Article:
Since the object of intervention in a male Sexual Invert is not to produce a ‘trans woman’ but a fully passable woman, it should begin in that critical 11-13 age range. This intervention should include both anti-androgens and oestrogen. The object should be to replicate the hormonal levels found in a normal cis-girl of the same age as closely as possible. (WPATH guidelines advise beginning anti-androgens, sometimes called ‘puberty blockers’ then but delaying oestrogen till age sixteen. This is unnecessary, the two should begin at the same time.)

The changes effected by feminising HRT in males are fully reversible, just with the male body’s own testosterone. Stop the HRT, and normal male puberty will progress. Therefore the risk, in beginning HRT early, is minimal. Unfortunately, groups called ‘Gender Critical’ who oppose any transition for political reasons, exaggerate this. It is important to realise that a young male, who satisfies the conditions above, will NEVER be a conventional heterosexual man. He will either be a ‘gay man’ or a woman. Clearly, it is better for such individuals to realise themselves and be the women they are.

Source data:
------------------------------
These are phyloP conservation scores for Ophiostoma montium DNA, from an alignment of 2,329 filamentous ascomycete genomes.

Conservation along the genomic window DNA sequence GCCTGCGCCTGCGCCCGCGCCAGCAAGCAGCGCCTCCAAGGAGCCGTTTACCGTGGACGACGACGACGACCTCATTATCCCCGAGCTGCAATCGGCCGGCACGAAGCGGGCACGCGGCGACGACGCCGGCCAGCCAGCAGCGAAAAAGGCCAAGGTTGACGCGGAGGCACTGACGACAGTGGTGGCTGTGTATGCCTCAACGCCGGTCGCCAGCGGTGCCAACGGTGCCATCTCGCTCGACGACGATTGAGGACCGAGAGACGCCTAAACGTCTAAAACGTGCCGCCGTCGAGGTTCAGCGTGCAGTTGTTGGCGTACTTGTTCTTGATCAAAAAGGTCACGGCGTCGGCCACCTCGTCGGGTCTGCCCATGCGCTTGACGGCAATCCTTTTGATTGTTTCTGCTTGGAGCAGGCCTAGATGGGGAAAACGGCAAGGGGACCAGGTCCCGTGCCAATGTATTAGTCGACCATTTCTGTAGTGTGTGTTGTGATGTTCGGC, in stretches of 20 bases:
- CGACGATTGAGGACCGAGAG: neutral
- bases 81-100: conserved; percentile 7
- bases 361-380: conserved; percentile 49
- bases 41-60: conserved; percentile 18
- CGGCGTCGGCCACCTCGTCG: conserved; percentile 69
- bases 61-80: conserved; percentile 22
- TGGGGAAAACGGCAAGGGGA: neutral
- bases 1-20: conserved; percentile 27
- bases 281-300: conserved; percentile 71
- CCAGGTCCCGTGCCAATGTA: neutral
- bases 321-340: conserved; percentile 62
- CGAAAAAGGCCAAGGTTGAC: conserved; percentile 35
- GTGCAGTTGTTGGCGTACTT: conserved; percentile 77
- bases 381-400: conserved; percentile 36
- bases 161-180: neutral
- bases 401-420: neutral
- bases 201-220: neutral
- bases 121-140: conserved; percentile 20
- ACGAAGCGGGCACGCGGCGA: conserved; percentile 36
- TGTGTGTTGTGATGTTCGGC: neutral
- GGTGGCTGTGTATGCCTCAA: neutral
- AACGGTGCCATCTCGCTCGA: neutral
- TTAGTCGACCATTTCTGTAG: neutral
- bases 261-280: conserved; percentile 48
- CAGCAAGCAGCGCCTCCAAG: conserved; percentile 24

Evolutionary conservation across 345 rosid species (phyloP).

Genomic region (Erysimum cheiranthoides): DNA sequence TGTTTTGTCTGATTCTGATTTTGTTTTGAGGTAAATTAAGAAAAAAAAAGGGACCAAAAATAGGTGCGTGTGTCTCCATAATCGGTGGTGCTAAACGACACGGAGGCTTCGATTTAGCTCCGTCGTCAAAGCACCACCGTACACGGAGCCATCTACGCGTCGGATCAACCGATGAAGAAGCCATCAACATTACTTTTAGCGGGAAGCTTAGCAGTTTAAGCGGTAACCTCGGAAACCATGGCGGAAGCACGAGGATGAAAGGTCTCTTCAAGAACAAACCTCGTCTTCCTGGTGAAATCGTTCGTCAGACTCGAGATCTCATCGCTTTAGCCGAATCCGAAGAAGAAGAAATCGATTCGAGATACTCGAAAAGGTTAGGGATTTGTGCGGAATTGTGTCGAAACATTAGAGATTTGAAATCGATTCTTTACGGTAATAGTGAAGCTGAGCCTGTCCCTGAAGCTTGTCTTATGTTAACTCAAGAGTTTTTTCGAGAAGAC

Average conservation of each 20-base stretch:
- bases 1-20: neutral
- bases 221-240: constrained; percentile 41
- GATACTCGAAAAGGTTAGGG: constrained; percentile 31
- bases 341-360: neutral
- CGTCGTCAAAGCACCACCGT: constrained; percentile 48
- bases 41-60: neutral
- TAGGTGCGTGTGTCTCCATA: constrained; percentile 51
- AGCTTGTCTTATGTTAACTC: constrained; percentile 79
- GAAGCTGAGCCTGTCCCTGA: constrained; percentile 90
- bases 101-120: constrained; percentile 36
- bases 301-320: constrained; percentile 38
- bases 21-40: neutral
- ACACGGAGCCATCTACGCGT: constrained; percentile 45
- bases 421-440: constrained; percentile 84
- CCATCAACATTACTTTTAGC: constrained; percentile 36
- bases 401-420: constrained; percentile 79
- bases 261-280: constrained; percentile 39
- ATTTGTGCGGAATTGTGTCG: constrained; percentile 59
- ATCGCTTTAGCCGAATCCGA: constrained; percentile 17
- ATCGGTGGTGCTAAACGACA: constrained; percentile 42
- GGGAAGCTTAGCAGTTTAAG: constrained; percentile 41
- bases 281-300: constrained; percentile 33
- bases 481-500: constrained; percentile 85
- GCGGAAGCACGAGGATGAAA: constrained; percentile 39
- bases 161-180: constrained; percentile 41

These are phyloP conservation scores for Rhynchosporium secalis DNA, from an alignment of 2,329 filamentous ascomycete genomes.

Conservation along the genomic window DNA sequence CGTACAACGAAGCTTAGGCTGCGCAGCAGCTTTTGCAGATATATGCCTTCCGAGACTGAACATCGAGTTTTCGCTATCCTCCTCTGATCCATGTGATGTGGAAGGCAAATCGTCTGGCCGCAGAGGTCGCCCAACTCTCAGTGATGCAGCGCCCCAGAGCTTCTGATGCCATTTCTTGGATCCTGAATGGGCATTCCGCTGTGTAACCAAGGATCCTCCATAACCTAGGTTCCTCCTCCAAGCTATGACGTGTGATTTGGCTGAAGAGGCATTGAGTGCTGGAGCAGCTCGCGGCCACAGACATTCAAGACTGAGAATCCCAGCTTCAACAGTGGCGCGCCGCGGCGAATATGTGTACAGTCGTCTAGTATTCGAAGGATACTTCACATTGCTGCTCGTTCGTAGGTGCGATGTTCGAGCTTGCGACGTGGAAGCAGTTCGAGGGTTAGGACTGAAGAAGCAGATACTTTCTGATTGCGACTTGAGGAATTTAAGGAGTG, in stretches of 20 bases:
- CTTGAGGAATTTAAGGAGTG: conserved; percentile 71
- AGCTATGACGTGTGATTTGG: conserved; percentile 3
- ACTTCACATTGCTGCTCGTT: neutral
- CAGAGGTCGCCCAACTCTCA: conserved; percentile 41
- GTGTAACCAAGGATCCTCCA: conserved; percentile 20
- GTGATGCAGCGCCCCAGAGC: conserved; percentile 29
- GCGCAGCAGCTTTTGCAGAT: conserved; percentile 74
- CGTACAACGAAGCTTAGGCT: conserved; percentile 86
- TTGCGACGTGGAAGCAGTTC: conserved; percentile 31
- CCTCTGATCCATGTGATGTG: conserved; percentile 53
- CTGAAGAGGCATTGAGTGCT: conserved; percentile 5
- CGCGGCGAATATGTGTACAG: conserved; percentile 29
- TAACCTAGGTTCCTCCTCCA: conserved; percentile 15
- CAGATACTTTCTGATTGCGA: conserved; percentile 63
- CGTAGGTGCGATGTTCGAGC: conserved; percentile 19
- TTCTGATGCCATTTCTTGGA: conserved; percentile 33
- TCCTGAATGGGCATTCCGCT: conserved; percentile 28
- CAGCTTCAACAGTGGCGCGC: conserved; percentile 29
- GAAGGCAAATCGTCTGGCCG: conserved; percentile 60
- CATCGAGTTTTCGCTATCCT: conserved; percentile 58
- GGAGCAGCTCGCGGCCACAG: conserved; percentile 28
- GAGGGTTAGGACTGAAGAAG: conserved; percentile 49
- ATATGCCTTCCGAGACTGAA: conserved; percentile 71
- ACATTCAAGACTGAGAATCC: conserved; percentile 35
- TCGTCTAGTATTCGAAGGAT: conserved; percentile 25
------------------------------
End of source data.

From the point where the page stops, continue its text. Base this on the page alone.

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For parents and carers, this is important because there remain serious obstacles, in the West. The first is a hangover attitude that proceeds from the pernicious, often unstated assumption, that ‘gay is always better’. So, affirming a boy’s femininity becomes ‘cementing in unwanted behaviours’. Unwanted by whom? Unless your intent were to prevent transition and steer boys towards the gay meat market, why would confirming their status as girls be ‘unwanted’? Unfortunately, this attitude remains all too commonplace.

The next issue is that many professionals in this area are woefully ignorant of the subject they claim to be expert in. Frequently they do not understand the difference between HSTS (completed Congenital Sexual Inverts) and Autogynephilia (a paraphilic condition of heterosexual men, related to other similar fetishes.) As a result their advice is at best misleading.

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Another obstacle, in this case structural, is that in many countries the provision of gender care is minimal. In England, for example, there is only one non-private clinic, the Portman Institute (formerly the Portman and Tavistock) which deals with people under eighteen. Waiting times for a FIRST appointment there are now over three years. At the same time, even the minimal protections that trans people have, in UK, are under attack from ‘Gendercrits’ and TERFs and as a result, we can look forward to no improvement.

This means that the affected individuals and their carers must educate themselves and be prepared to take action. Where difficulties sourcing appropriate HRT are encountered, self-medication becomes a necessity.